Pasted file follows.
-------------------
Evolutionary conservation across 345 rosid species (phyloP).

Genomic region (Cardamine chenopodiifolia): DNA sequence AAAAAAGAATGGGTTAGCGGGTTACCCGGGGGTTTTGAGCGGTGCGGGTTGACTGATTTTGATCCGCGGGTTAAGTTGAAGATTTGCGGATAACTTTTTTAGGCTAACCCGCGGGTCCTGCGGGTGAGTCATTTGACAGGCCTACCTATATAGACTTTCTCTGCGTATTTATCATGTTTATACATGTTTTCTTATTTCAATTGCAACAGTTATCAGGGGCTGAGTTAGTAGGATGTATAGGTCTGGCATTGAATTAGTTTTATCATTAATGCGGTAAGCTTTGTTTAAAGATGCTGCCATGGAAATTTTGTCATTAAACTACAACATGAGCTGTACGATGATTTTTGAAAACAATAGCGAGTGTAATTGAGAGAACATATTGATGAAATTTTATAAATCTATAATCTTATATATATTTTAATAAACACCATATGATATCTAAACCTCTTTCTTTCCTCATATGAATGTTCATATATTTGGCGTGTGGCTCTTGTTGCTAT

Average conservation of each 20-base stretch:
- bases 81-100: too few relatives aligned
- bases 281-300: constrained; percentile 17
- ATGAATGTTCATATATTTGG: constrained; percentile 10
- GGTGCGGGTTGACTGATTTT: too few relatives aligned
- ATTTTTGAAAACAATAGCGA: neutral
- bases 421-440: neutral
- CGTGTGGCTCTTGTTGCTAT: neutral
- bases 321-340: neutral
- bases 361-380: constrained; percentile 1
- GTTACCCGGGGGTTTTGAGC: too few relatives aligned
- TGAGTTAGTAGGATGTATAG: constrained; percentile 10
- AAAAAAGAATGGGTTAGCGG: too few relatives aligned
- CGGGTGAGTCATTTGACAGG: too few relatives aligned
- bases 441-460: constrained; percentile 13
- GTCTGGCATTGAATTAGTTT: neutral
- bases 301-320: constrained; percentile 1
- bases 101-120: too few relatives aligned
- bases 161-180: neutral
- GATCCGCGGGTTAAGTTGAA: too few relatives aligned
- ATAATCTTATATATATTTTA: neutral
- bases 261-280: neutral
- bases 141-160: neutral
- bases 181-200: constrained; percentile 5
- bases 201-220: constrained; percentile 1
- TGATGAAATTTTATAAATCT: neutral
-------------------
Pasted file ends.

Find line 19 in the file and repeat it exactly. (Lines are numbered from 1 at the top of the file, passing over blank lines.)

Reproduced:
- bases 301-320: constrained; percentile 1